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No. 73, Fall 2022

What You’re Getting Wrong About Building

By Cillian Barrett and The Last StrawDecember 22, 2022October 30th, 2023No Comments


Introducing Resource Conscious Construction



What is Natural Building?

The terms “natural building”, “eco-building”, and “green building” are surrounded by ambiguity and debate. There are purists who permit no synthetic materials in a “natural” building. There are eco-philosophers who insist that the conceptual categories of “natural” and “unnatural” are divisions that separate people from the earth, giving them a foundation for seeing living ecosystems as inanimate objects of mere economic value. There are corporations who add the words ‘all natural’ and an illustration of a green leaf to their packaging to catch the eye of eco-conscious buyers. The terms “natural”, “eco”, and “green” are used to describe ethical positions, political identities, professions, certifications, hobbies, vocations, and brands. 



Movement on the fringe.

One characteristic these terms share in the construction industry is that they are used to describe alternatives to mainstream building practices. Hence, the term “alternative building” comes into play. This term is helpful to bring folks together and rally counter-cultural support, but by its nature it never allows the practices to become the mainstream, for in order to be alternative they must not be conventional.

The vast majority of Earth’s human population lives in societies built on destructive practices. Colonization, resource extraction, unfettered growth, and pollution define the global building industry. For most of us, our day-to-day activities cannot exist outside of these unsustainable practices. From this position, it is our task to imagine alternatives and explore new ways of living and relating to the world. The greater our willingness to imagine and explore more extreme societal change, the more alternative we become, putting us farther on the fringe. Deep in this fringe is where natural builders often find themselves.


Those who control the language control the debate. Those who insist that we spend our time debating in the first place waste precious time.

A challenge of vocabulary arises when attempting to articulate and share visions of change. Existing terms are either inadequate or they are already too laden with meaning to suggest anything new or different. Mechanisms of commodification such as Instagram and HGTV go to work immediately to brand and ensnare any potential lines of flight under their purview. In order for fringe movements to take hold we must employ language that is fluid and that is our own. Terms are tools, like trowels, and we must take them into our own hands.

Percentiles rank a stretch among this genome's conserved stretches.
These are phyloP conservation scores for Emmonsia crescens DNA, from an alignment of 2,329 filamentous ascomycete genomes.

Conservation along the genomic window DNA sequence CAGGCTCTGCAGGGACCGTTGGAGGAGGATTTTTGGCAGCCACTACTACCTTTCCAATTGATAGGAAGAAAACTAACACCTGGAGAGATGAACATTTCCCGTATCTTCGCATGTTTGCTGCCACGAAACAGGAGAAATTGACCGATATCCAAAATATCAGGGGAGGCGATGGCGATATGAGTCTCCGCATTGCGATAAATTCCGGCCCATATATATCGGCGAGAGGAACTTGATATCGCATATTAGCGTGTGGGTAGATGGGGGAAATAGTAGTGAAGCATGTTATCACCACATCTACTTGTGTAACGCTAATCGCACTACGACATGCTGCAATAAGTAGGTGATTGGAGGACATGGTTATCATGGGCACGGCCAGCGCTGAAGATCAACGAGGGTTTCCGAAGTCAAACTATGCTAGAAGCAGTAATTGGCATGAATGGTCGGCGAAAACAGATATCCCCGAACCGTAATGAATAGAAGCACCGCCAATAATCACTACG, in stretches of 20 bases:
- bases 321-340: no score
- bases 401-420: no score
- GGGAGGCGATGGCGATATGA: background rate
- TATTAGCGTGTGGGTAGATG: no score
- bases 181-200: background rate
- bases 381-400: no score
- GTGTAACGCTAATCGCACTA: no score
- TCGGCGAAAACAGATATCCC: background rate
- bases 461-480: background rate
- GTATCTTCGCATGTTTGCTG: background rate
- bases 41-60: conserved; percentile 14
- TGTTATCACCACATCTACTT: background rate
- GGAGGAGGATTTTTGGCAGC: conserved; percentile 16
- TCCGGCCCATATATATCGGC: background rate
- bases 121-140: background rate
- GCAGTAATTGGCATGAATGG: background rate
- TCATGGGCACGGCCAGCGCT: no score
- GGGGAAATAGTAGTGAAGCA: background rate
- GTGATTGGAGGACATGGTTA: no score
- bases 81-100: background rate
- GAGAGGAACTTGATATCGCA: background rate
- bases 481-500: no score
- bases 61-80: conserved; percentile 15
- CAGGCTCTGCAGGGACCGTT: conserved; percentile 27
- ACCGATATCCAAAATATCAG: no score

Introducing a new term: Resource Conscious Construction (RCC)

As a term, Resource Conscious Construction describes a process. It asks for a continued critical awareness, or consciousness, of the resources used in the construction process. The hope is that this process oriented framework makes the term more useful, giving it flexibility and longevity. RCC makes no claim to define the final built object, and it is not concerned so much with building performance as production. The focus is on the energy, material, and social systems that building production requires.

The focus on means of production and material history implies that we take a more holistic approach to conceptualizing and changing the construction industry. This opens two main trails of exploration. First, it takes the sole responsibility for change off of the individual and locates it at the broader systemic level of production. Far too often we are told that we must ‘be the change that we wish to see’, that consumer demand determines what is supplied, and that customers ‘vote with their pocketbooks’. These sayings may be helpful at times, but they end up placing the entire burden of responsibility for change on the individual. This can lead to debilitating hopelessness and guilt for the individual and stasis in the industry. Reorienting our focus opens up questions such as: What broader systems encourage the current state of the building production? What motivates producers and how are decisions made? What are the levers of power? How might we gain more control over the means of production and supporting systems in order to steer the building industry in a more healthy and sustainable direction?

Second, RCC asks that we consider the histories and processes that generate the actual materials that we encounter on a day-to-day basis. Like most industries the construction sector is flooded with fossil fuels, chemical pollutants, greenhouse gas emissions, and labor exploitation. However, consumers see none of this. Packaging is much more than a sleek logo and fancy box, it is the crafting of the story around a product and the careful omission of certain information. Again, we must flip the script. RCC asks that we consider the chain of events that leads to each of the nails in our wall. What hands did they pass through? From what ground were the iron-ore and alloying elements extracted? How were the furnaces fired and to what temperature? Who drove the truck and along what roads? These are the stories of the objects, and they are more than imaginary stories, they are embedded realities in the objects themselves.



A reminder.

Terms are powerful. They can generate fields of exploration, but they can also limit scope. Resource Conscious Construction is a term that implies continued exploration. As we move into new terrain, it is imperative that we label our maps wisely and that our maps don’t delude us from the ultimate, unnamable wisdom of the land itself. 

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